Children’s Health and Potential Are Maximized with Services Planned by Care Management Organizations

June 9, 2017

Access to healthcare services for children who are covered by Medicaid and, therefore, their health and opportunities to flourish in all aspects of their lives, will be at great risk if the Affordable Care Act is repealed and replacement by the American Health Care Act. Throughout the course of one year, 23,000 New Jersey children enrolled in Medicaid are served by Care Management Organizations (CMO's), for which funding was cut by 50% in 2013, resulting in an average 400% increase in staff's workload and withering down their ability to provide high-quality services. As a result, children and their families are at risk of experiencing health complications requiring much more costly care, for example in emergency rooms and hospital inpatient units, which could otherwise be prevented with ongoing access to CMOs' life-saving and life-enhancing services.

"CMO's reimbursement rates need to be increased from $550 to $850 per child/per month to ensure we can continue to provide quality services that have been proven in New Jersey and many other states to be highly effective," said James Parauda, LSW, Chair, of the New Jersey Coalition of CMO Boards and Executive Director of Tri-County CMO in Branchburg, NJ. "This rate will cover the essential services required by our contracts with the New Jersey Department of Children and Families and enable us to pay competitive salaries, which will help reduce turnover and keep staff's workloads manageable."

"We are proud to have the CMO's as members and we join them in advocating for this much-needed rate increase," said Debra L. Wentz, Ph.D., President and CEO of the New Jersey Association of Mental Health and Addiction Agencies (NJAMHAA). "As with all of NJAMHAA members, the CMO's provide invaluable services that not only enable children and adults with mental illnesses, substance use disorders and/or developmental disabilities to lead the healthiest and most fulfilling lives possible. Furthermore, these services are cost-effective and prevent common, high-cost consequences of not receiving treatment, including emergency room visits, inpatient hospitalizations, homelessness and incarceration."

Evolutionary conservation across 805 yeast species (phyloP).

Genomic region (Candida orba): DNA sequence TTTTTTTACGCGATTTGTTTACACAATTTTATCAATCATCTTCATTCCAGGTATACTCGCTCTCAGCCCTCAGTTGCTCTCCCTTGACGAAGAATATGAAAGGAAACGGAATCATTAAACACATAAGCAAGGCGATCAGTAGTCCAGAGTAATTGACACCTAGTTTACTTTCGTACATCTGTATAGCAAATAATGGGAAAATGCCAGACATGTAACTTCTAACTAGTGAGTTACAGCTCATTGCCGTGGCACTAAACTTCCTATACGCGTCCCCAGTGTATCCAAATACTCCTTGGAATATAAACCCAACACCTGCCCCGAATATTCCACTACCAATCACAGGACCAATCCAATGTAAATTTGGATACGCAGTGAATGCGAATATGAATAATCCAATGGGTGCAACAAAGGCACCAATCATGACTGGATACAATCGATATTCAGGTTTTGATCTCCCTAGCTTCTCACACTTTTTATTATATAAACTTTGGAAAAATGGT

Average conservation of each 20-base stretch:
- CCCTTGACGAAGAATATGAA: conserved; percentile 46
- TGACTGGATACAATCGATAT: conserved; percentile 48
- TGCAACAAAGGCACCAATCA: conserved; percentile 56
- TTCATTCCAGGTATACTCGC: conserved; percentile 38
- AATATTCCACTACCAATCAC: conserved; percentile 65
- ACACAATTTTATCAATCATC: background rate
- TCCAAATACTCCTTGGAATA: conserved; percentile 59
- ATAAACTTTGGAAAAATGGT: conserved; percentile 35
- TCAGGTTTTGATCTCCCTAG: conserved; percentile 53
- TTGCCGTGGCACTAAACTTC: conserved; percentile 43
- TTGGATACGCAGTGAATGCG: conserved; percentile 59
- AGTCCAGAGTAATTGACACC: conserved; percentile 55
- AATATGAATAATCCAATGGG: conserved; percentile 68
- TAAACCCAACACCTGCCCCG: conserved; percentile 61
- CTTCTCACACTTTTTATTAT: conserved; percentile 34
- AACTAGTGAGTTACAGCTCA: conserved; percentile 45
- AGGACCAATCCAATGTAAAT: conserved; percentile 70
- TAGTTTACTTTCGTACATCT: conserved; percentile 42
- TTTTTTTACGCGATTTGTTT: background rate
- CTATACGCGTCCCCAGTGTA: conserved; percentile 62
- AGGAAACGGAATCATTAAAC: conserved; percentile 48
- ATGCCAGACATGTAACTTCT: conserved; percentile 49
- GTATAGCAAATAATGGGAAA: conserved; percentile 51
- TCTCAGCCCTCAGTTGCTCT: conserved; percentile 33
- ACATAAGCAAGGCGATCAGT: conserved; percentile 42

The low reimbursement rates have led to an average turnover rate of 25% at CMO's, and remaining staff commonly hold second jobs to make ends meet. "Few jobs are harder than working with children and teens with severe emotional and behavioral problems. Yet, many care managers leave this field not because of these challenges, but because of inadequate pay," Parauda said, adding that New Jersey's rate is significantly lower than in other states (e.g., Maryland, $1,170 per month; Pennsylvania, $12,000 per episode; Rhode Island, $85 per day; Massachusetts, $1,510 per month (by 15-minute increments). "We need to support this dedicated workforce with decent living wages," he stressed.

CMO's have been serving youth with mental illnesses since their inception. In recent years, they have taken on additional responsibilities for youth who have substance use disorders or develop-mental disabilities, many of whom also have mental illnesses. "These interventions have prevented unnecessary hospitalizations. They also reduced the need for out-of-home treatment by 60%, which has provided a psychological boost to children and their families, in addition to saving the State $6 million dollars per year," Parauda said. 'Although hard to quantify, the reduction in incarceration saved New Jersey, at both the state and county levels, millions of dollars each year. These results were possible because CMO's were able to offer and implement effective plans."

"The wraparound model that CMO's follow has been proven to save and improve lives. It is tragic that this model - and especially the children and families who are benefiting from it - are at risk due to inadequate funding," Parauda said.

Care Management Organizations (CMO's) are one of many types of behavioral health providers represented by the New Jersey Association of Mental Health and Addiction Agencies, Inc. (NJAMHAA). Between 2001 and 2006, the State of New Jersey established 15 CMO's to coordinate and monitor provision of services for youth with the most severe mental healthcare needs. This wraparound model has been supported by many administrations due to its effectiveness in saving and changing lives.

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